High School Vs. College

As a first-time Saint Leo student, your child will experience new opportunities and challenges, including several major differences between high school and college life.

The following guide outlines some of these differences for new members of the Saint Leo community. Talk to your student about their expectations for college life and how they plan to adjust to these new experiences.

Personal Freedom

  • High School: Parents and teachers remind students of responsibilities and guide them in setting priorities. Time is usually structured by others.
  • College: Students manage their own time, and—with guidance from resident assistants, peer mentors and professors—balance the classes, clubs and employment of their choosing.

Teachers vs. Professors

  • High School: Teachers often present material directly from textbooks, with a focus on imparting knowledge and facts.
  • College: Professors usually amplify texts, providing illustrations, background information and additional research related to class material. They ask for and reward students for a higher level of thinking and questioning. With a 16:1 student-faculty ratio at University Campus, Saint Leo students get the individualized attention they need.


  • High School: Testing is often frequent and covers small amounts of material. Mastery is usually judged as the ability to reproduce exactly what has been taught in the form in which it was presented.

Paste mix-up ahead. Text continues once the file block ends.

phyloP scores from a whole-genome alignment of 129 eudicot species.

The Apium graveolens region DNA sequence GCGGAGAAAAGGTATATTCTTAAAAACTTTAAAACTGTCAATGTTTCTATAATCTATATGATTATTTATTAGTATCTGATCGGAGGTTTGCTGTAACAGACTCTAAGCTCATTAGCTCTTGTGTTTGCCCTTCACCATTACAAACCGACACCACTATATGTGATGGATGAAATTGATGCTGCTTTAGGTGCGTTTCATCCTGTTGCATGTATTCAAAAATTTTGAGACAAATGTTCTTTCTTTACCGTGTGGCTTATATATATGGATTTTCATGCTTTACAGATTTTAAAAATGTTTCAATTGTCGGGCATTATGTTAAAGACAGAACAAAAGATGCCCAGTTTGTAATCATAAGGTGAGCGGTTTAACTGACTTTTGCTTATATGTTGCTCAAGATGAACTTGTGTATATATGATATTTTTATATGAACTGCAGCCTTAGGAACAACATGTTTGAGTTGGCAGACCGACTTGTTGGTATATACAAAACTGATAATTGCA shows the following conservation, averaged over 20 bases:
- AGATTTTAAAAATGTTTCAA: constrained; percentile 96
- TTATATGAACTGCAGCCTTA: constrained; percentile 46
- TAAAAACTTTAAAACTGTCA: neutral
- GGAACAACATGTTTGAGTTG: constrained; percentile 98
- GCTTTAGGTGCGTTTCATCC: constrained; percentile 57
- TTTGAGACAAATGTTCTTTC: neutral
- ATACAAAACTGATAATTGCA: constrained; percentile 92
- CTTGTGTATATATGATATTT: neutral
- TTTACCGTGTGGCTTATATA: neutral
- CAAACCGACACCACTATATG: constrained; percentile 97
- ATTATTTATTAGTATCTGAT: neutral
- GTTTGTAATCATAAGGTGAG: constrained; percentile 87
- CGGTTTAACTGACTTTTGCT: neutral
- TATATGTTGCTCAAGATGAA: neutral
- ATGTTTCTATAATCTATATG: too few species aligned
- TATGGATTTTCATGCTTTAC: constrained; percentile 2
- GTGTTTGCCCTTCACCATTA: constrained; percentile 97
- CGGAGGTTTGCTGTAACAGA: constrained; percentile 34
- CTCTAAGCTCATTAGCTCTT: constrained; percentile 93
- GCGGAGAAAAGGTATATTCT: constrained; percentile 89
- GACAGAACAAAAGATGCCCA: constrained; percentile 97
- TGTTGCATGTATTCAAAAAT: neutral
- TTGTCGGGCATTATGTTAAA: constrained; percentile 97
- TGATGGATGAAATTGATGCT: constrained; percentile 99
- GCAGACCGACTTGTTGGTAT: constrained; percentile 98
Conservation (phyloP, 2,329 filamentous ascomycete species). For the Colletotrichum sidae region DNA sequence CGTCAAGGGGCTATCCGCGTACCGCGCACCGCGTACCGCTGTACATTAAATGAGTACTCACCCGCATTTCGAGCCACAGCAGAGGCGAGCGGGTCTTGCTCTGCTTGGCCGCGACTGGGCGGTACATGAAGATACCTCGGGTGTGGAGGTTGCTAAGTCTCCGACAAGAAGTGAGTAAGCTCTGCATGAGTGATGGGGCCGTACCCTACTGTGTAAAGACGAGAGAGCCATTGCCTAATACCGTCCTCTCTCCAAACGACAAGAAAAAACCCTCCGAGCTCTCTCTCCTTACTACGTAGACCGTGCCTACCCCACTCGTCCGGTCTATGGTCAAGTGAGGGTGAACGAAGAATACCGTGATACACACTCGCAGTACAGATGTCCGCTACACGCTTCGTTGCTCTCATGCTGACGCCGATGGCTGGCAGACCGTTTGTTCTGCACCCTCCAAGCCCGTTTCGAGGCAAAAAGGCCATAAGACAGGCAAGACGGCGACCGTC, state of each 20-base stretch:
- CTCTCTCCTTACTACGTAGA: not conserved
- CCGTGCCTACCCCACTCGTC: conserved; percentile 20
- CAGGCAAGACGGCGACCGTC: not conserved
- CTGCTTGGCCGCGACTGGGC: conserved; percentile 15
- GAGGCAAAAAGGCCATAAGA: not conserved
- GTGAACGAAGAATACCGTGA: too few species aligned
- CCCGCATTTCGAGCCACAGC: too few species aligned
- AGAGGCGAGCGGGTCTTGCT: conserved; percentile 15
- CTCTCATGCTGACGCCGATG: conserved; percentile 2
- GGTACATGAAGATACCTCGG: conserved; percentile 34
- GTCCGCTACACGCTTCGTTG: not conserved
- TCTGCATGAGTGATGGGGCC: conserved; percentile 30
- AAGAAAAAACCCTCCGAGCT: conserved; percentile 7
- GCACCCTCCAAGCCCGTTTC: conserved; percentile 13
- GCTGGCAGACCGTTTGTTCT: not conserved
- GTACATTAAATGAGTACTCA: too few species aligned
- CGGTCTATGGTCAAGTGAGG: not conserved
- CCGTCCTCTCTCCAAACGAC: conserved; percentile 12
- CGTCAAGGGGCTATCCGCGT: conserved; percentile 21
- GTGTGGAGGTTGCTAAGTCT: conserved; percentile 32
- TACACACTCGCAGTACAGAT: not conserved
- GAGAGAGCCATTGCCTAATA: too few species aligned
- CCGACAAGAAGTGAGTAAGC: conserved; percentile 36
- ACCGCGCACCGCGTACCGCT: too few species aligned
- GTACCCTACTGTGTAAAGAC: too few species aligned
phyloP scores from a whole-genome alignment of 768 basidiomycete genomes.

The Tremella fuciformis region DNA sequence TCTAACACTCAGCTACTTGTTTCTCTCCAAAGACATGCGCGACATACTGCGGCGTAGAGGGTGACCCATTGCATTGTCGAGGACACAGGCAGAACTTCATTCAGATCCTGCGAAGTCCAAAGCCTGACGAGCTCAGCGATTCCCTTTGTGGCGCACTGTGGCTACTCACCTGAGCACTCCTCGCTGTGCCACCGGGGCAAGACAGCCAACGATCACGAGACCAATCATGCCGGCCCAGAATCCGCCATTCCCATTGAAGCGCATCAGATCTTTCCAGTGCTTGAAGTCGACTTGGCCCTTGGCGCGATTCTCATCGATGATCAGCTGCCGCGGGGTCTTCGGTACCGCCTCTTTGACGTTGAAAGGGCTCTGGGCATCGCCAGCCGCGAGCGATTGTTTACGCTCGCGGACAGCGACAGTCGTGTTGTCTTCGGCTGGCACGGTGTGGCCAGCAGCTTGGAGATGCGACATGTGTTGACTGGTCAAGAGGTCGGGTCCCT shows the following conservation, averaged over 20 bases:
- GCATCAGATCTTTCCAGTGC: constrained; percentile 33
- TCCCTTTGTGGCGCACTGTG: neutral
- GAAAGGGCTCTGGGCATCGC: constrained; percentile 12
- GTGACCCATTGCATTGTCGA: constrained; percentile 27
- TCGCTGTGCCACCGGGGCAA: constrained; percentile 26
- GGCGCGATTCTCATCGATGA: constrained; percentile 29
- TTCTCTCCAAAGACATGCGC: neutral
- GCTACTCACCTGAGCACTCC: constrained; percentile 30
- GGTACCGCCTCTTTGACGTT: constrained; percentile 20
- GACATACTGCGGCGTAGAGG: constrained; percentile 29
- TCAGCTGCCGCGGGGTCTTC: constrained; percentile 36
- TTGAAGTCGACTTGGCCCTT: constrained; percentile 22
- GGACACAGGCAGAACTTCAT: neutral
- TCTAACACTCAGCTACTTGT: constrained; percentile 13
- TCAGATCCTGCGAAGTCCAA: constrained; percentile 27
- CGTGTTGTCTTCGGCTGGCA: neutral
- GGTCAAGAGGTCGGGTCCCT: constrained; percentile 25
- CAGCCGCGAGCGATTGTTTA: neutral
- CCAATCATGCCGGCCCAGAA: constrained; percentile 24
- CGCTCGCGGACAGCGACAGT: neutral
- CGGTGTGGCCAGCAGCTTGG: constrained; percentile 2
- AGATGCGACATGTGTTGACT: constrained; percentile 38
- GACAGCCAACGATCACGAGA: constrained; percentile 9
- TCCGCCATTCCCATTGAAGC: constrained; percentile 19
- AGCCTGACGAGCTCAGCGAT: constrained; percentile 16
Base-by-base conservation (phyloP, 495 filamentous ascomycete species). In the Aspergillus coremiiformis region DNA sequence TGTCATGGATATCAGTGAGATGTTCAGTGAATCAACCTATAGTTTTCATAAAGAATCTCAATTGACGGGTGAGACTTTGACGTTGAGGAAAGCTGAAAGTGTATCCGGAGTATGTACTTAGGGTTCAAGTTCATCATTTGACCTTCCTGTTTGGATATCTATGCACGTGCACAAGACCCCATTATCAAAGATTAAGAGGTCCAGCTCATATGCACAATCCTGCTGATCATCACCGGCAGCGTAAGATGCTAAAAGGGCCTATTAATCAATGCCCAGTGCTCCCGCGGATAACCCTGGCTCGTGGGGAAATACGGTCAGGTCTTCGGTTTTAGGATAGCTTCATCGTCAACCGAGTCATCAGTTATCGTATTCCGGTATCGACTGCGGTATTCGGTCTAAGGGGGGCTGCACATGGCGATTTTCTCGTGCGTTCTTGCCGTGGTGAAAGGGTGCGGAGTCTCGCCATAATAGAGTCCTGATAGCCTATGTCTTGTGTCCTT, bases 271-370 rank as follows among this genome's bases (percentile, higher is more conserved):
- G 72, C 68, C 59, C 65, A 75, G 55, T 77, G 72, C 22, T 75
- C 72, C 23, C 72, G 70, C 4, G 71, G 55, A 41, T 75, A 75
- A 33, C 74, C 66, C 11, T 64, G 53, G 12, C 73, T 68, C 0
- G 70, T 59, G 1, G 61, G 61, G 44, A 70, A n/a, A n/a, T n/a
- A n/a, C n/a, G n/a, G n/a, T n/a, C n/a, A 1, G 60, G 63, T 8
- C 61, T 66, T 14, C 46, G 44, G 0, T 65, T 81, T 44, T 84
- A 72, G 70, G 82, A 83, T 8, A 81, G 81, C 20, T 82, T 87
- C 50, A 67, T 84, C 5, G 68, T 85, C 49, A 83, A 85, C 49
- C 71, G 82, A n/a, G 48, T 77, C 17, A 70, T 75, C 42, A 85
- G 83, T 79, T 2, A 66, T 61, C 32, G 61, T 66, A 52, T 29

• College: Testing can be more cumulative, covering larger amounts of material at specific points in the semester, such as midterms and finals. Mastery is often seen as the ability to apply what has been learned in class to new situations and problems in a way that demonstrates deeper thinking and questioning.


  • High School: The guiding principle is, "Effort counts." Classes are usually structured to reward a good-faith effort, with participation and homework factoring significantly toward final grades.
  • College: Class participation and homework completion considerably improve comprehension and ability to perform well on exams and papers; however, hard work alone will not substitute for actual results in the grading process. Students who are struggling can find help at the Learning Resource Center.